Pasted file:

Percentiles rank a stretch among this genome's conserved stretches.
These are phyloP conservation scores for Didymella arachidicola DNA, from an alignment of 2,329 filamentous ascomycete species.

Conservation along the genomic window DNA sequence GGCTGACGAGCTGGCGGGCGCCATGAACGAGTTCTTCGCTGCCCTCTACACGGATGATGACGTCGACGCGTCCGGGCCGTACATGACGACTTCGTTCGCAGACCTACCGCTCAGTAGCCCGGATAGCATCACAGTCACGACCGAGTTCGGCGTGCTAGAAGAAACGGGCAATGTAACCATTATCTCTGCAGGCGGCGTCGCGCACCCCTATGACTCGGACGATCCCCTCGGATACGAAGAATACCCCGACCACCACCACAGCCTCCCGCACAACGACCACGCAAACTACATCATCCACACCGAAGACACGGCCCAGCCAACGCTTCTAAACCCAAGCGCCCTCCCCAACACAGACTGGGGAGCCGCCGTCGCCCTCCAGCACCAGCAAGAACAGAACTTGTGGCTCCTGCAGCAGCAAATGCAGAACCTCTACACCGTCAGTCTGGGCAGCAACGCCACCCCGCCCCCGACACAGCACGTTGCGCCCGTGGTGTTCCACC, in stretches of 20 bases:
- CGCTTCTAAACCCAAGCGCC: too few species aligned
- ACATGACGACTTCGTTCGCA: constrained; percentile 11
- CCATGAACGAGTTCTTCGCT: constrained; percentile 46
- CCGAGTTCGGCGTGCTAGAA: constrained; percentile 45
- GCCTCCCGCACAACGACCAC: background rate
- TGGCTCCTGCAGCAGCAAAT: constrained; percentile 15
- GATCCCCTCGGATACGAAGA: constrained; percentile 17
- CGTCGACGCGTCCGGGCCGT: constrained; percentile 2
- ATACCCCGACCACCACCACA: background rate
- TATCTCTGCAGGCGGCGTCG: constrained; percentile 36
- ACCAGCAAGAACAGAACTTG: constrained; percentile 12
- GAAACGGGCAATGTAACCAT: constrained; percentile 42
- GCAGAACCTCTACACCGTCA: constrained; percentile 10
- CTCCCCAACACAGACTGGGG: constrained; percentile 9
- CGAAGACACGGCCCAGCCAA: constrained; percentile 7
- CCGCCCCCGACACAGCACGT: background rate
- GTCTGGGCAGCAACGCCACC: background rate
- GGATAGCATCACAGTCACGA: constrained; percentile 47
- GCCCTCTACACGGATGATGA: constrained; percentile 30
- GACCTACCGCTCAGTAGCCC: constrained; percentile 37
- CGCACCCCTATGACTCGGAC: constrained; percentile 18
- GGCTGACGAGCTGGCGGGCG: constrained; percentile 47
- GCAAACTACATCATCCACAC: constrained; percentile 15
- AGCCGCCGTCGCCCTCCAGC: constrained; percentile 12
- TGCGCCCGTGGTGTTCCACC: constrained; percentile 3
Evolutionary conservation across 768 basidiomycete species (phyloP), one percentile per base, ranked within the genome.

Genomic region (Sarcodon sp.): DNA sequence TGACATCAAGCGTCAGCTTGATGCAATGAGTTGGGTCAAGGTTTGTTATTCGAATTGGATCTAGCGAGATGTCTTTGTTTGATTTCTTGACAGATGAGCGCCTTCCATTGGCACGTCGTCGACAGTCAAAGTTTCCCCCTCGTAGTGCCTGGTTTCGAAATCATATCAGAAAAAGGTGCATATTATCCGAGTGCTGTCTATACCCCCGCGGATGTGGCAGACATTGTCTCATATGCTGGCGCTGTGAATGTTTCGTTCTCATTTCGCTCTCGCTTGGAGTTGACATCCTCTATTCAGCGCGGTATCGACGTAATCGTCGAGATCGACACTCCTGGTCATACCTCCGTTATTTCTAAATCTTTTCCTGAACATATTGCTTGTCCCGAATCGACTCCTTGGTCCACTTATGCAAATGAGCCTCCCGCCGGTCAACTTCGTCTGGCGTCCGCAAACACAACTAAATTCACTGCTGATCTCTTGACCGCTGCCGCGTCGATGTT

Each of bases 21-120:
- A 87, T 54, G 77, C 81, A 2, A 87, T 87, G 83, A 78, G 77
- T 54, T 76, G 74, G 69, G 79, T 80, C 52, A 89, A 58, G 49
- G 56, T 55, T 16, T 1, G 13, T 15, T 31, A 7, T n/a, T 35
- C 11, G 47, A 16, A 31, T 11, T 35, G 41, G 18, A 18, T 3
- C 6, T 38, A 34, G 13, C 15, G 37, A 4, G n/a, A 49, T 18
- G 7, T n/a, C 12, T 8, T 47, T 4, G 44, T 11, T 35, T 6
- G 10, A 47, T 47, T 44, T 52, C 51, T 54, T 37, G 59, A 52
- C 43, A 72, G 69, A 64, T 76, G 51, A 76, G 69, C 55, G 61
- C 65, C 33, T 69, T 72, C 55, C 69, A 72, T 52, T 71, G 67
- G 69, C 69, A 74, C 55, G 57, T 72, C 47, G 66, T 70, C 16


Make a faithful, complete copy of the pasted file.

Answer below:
Percentiles rank a stretch among this genome's conserved stretches.
These are phyloP conservation scores for Didymella arachidicola DNA, from an alignment of 2,329 filamentous ascomycete species.

Conservation along the genomic window DNA sequence GGCTGACGAGCTGGCGGGCGCCATGAACGAGTTCTTCGCTGCCCTCTACACGGATGATGACGTCGACGCGTCCGGGCCGTACATGACGACTTCGTTCGCAGACCTACCGCTCAGTAGCCCGGATAGCATCACAGTCACGACCGAGTTCGGCGTGCTAGAAGAAACGGGCAATGTAACCATTATCTCTGCAGGCGGCGTCGCGCACCCCTATGACTCGGACGATCCCCTCGGATACGAAGAATACCCCGACCACCACCACAGCCTCCCGCACAACGACCACGCAAACTACATCATCCACACCGAAGACACGGCCCAGCCAACGCTTCTAAACCCAAGCGCCCTCCCCAACACAGACTGGGGAGCCGCCGTCGCCCTCCAGCACCAGCAAGAACAGAACTTGTGGCTCCTGCAGCAGCAAATGCAGAACCTCTACACCGTCAGTCTGGGCAGCAACGCCACCCCGCCCCCGACACAGCACGTTGCGCCCGTGGTGTTCCACC, in stretches of 20 bases:
- CGCTTCTAAACCCAAGCGCC: too few species aligned
- ACATGACGACTTCGTTCGCA: constrained; percentile 11
- CCATGAACGAGTTCTTCGCT: constrained; percentile 46
- CCGAGTTCGGCGTGCTAGAA: constrained; percentile 45
- GCCTCCCGCACAACGACCAC: background rate
- TGGCTCCTGCAGCAGCAAAT: constrained; percentile 15
- GATCCCCTCGGATACGAAGA: constrained; percentile 17
- CGTCGACGCGTCCGGGCCGT: constrained; percentile 2
- ATACCCCGACCACCACCACA: background rate
- TATCTCTGCAGGCGGCGTCG: constrained; percentile 36
- ACCAGCAAGAACAGAACTTG: constrained; percentile 12
- GAAACGGGCAATGTAACCAT: constrained; percentile 42
- GCAGAACCTCTACACCGTCA: constrained; percentile 10
- CTCCCCAACACAGACTGGGG: constrained; percentile 9
- CGAAGACACGGCCCAGCCAA: constrained; percentile 7
- CCGCCCCCGACACAGCACGT: background rate
- GTCTGGGCAGCAACGCCACC: background rate
- GGATAGCATCACAGTCACGA: constrained; percentile 47
- GCCCTCTACACGGATGATGA: constrained; percentile 30
- GACCTACCGCTCAGTAGCCC: constrained; percentile 37
- CGCACCCCTATGACTCGGAC: constrained; percentile 18
- GGCTGACGAGCTGGCGGGCG: constrained; percentile 47
- GCAAACTACATCATCCACAC: constrained; percentile 15
- AGCCGCCGTCGCCCTCCAGC: constrained; percentile 12
- TGCGCCCGTGGTGTTCCACC: constrained; percentile 3
Evolutionary conservation across 768 basidiomycete species (phyloP), one percentile per base, ranked within the genome.

Genomic region (Sarcodon sp.): DNA sequence TGACATCAAGCGTCAGCTTGATGCAATGAGTTGGGTCAAGGTTTGTTATTCGAATTGGATCTAGCGAGATGTCTTTGTTTGATTTCTTGACAGATGAGCGCCTTCCATTGGCACGTCGTCGACAGTCAAAGTTTCCCCCTCGTAGTGCCTGGTTTCGAAATCATATCAGAAAAAGGTGCATATTATCCGAGTGCTGTCTATACCCCCGCGGATGTGGCAGACATTGTCTCATATGCTGGCGCTGTGAATGTTTCGTTCTCATTTCGCTCTCGCTTGGAGTTGACATCCTCTATTCAGCGCGGTATCGACGTAATCGTCGAGATCGACACTCCTGGTCATACCTCCGTTATTTCTAAATCTTTTCCTGAACATATTGCTTGTCCCGAATCGACTCCTTGGTCCACTTATGCAAATGAGCCTCCCGCCGGTCAACTTCGTCTGGCGTCCGCAAACACAACTAAATTCACTGCTGATCTCTTGACCGCTGCCGCGTCGATGTT

Each of bases 21-120:
- A 87, T 54, G 77, C 81, A 2, A 87, T 87, G 83, A 78, G 77
- T 54, T 76, G 74, G 69, G 79, T 80, C 52, A 89, A 58, G 49
- G 56, T 55, T 16, T 1, G 13, T 15, T 31, A 7, T n/a, T 35
- C 11, G 47, A 16, A 31, T 11, T 35, G 41, G 18, A 18, T 3
- C 6, T 38, A 34, G 13, C 15, G 37, A 4, G n/a, A 49, T 18
- G 7, T n/a, C 12, T 8, T 47, T 4, G 44, T 11, T 35, T 6
- G 10, A 47, T 47, T 44, T 52, C 51, T 54, T 37, G 59, A 52
- C 43, A 72, G 69, A 64, T 76, G 51, A 76, G 69, C 55, G 61
- C 65, C 33, T 69, T 72, C 55, C 69, A 72, T 52, T 71, G 67
- G 69, C 69, A 74, C 55, G 57, T 72, C 47, G 66, T 70, C 16